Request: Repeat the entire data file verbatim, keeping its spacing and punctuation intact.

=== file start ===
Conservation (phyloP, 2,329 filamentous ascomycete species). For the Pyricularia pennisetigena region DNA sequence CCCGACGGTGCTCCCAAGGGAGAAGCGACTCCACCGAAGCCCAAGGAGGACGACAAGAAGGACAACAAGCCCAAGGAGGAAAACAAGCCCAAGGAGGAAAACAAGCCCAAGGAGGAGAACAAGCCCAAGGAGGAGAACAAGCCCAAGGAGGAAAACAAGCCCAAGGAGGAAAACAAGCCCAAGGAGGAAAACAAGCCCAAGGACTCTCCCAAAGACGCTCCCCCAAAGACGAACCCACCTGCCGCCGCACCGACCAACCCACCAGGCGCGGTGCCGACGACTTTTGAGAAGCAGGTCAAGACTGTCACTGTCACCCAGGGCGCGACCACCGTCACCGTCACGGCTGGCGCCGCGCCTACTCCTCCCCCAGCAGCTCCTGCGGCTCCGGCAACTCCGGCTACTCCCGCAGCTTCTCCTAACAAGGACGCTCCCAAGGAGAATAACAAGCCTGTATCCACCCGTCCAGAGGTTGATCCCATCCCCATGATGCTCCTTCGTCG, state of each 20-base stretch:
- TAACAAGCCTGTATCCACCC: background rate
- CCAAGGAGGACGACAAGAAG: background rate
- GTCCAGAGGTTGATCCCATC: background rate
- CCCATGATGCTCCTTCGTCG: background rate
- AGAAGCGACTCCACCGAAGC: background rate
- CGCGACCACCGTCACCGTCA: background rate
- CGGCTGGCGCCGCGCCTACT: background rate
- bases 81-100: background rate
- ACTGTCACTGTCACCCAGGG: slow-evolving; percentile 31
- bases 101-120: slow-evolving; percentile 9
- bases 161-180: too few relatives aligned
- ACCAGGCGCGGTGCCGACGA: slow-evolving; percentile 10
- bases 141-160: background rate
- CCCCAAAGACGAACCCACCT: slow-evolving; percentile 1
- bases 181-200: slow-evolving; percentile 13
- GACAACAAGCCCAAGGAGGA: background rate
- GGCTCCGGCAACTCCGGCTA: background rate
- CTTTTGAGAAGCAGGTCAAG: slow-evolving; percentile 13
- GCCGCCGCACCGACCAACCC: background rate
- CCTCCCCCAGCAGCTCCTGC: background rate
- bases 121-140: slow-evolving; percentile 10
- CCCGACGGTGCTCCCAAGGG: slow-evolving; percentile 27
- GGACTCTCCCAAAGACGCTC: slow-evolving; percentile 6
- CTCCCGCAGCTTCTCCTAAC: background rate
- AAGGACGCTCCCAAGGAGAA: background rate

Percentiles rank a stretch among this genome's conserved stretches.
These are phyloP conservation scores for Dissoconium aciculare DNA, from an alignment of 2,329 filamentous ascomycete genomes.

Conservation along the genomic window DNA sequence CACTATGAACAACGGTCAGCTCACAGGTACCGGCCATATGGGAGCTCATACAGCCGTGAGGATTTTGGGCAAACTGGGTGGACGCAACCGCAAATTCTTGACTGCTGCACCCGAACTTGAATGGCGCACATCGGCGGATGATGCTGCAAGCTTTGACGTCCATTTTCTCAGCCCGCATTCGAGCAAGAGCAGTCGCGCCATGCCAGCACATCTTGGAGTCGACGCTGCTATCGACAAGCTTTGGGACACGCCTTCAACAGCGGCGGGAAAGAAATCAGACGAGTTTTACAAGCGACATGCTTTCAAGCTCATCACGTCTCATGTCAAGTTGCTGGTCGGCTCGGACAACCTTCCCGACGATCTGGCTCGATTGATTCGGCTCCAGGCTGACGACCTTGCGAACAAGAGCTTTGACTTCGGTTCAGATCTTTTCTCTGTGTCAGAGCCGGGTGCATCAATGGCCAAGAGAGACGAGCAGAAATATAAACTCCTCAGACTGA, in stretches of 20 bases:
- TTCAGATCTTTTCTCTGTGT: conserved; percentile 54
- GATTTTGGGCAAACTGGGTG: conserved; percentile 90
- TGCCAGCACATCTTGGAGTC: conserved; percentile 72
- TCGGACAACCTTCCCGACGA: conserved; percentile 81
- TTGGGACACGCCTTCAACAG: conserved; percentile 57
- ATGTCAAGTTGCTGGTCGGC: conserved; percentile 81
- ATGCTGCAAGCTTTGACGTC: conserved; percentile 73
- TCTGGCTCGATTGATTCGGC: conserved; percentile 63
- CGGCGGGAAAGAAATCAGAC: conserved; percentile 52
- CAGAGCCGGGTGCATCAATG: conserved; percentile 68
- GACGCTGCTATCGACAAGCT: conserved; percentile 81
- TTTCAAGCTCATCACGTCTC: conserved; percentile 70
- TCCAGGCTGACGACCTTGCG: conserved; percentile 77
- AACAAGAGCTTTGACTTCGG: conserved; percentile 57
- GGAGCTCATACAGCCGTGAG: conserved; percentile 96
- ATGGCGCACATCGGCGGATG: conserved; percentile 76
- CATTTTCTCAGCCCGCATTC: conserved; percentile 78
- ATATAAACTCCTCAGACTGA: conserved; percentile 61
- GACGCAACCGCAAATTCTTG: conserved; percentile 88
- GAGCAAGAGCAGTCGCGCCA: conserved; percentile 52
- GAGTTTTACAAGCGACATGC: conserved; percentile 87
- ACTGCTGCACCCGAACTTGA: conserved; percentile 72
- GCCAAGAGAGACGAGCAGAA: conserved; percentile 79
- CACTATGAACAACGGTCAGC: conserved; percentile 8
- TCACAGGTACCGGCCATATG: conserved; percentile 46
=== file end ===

Conservation (phyloP, 2,329 filamentous ascomycete species). For the Pyricularia pennisetigena region DNA sequence CCCGACGGTGCTCCCAAGGGAGAAGCGACTCCACCGAAGCCCAAGGAGGACGACAAGAAGGACAACAAGCCCAAGGAGGAAAACAAGCCCAAGGAGGAAAACAAGCCCAAGGAGGAGAACAAGCCCAAGGAGGAGAACAAGCCCAAGGAGGAAAACAAGCCCAAGGAGGAAAACAAGCCCAAGGAGGAAAACAAGCCCAAGGACTCTCCCAAAGACGCTCCCCCAAAGACGAACCCACCTGCCGCCGCACCGACCAACCCACCAGGCGCGGTGCCGACGACTTTTGAGAAGCAGGTCAAGACTGTCACTGTCACCCAGGGCGCGACCACCGTCACCGTCACGGCTGGCGCCGCGCCTACTCCTCCCCCAGCAGCTCCTGCGGCTCCGGCAACTCCGGCTACTCCCGCAGCTTCTCCTAACAAGGACGCTCCCAAGGAGAATAACAAGCCTGTATCCACCCGTCCAGAGGTTGATCCCATCCCCATGATGCTCCTTCGTCG, state of each 20-base stretch:
- TAACAAGCCTGTATCCACCC: background rate
- CCAAGGAGGACGACAAGAAG: background rate
- GTCCAGAGGTTGATCCCATC: background rate
- CCCATGATGCTCCTTCGTCG: background rate
- AGAAGCGACTCCACCGAAGC: background rate
- CGCGACCACCGTCACCGTCA: background rate
- CGGCTGGCGCCGCGCCTACT: background rate
- bases 81-100: background rate
- ACTGTCACTGTCACCCAGGG: slow-evolving; percentile 31
- bases 101-120: slow-evolving; percentile 9
- bases 161-180: too few relatives aligned
- ACCAGGCGCGGTGCCGACGA: slow-evolving; percentile 10
- bases 141-160: background rate
- CCCCAAAGACGAACCCACCT: slow-evolving; percentile 1
- bases 181-200: slow-evolving; percentile 13
- GACAACAAGCCCAAGGAGGA: background rate
- GGCTCCGGCAACTCCGGCTA: background rate
- CTTTTGAGAAGCAGGTCAAG: slow-evolving; percentile 13
- GCCGCCGCACCGACCAACCC: background rate
- CCTCCCCCAGCAGCTCCTGC: background rate
- bases 121-140: slow-evolving; percentile 10
- CCCGACGGTGCTCCCAAGGG: slow-evolving; percentile 27
- GGACTCTCCCAAAGACGCTC: slow-evolving; percentile 6
- CTCCCGCAGCTTCTCCTAAC: background rate
- AAGGACGCTCCCAAGGAGAA: background rate

Percentiles rank a stretch among this genome's conserved stretches.
These are phyloP conservation scores for Dissoconium aciculare DNA, from an alignment of 2,329 filamentous ascomycete genomes.

Conservation along the genomic window DNA sequence CACTATGAACAACGGTCAGCTCACAGGTACCGGCCATATGGGAGCTCATACAGCCGTGAGGATTTTGGGCAAACTGGGTGGACGCAACCGCAAATTCTTGACTGCTGCACCCGAACTTGAATGGCGCACATCGGCGGATGATGCTGCAAGCTTTGACGTCCATTTTCTCAGCCCGCATTCGAGCAAGAGCAGTCGCGCCATGCCAGCACATCTTGGAGTCGACGCTGCTATCGACAAGCTTTGGGACACGCCTTCAACAGCGGCGGGAAAGAAATCAGACGAGTTTTACAAGCGACATGCTTTCAAGCTCATCACGTCTCATGTCAAGTTGCTGGTCGGCTCGGACAACCTTCCCGACGATCTGGCTCGATTGATTCGGCTCCAGGCTGACGACCTTGCGAACAAGAGCTTTGACTTCGGTTCAGATCTTTTCTCTGTGTCAGAGCCGGGTGCATCAATGGCCAAGAGAGACGAGCAGAAATATAAACTCCTCAGACTGA, in stretches of 20 bases:
- TTCAGATCTTTTCTCTGTGT: conserved; percentile 54
- GATTTTGGGCAAACTGGGTG: conserved; percentile 90
- TGCCAGCACATCTTGGAGTC: conserved; percentile 72
- TCGGACAACCTTCCCGACGA: conserved; percentile 81
- TTGGGACACGCCTTCAACAG: conserved; percentile 57
- ATGTCAAGTTGCTGGTCGGC: conserved; percentile 81
- ATGCTGCAAGCTTTGACGTC: conserved; percentile 73
- TCTGGCTCGATTGATTCGGC: conserved; percentile 63
- CGGCGGGAAAGAAATCAGAC: conserved; percentile 52
- CAGAGCCGGGTGCATCAATG: conserved; percentile 68
- GACGCTGCTATCGACAAGCT: conserved; percentile 81
- TTTCAAGCTCATCACGTCTC: conserved; percentile 70
- TCCAGGCTGACGACCTTGCG: conserved; percentile 77
- AACAAGAGCTTTGACTTCGG: conserved; percentile 57
- GGAGCTCATACAGCCGTGAG: conserved; percentile 96
- ATGGCGCACATCGGCGGATG: conserved; percentile 76
- CATTTTCTCAGCCCGCATTC: conserved; percentile 78
- ATATAAACTCCTCAGACTGA: conserved; percentile 61
- GACGCAACCGCAAATTCTTG: conserved; percentile 88
- GAGCAAGAGCAGTCGCGCCA: conserved; percentile 52
- GAGTTTTACAAGCGACATGC: conserved; percentile 87
- ACTGCTGCACCCGAACTTGA: conserved; percentile 72
- GCCAAGAGAGACGAGCAGAA: conserved; percentile 79
- CACTATGAACAACGGTCAGC: conserved; percentile 8
- TCACAGGTACCGGCCATATG: conserved; percentile 46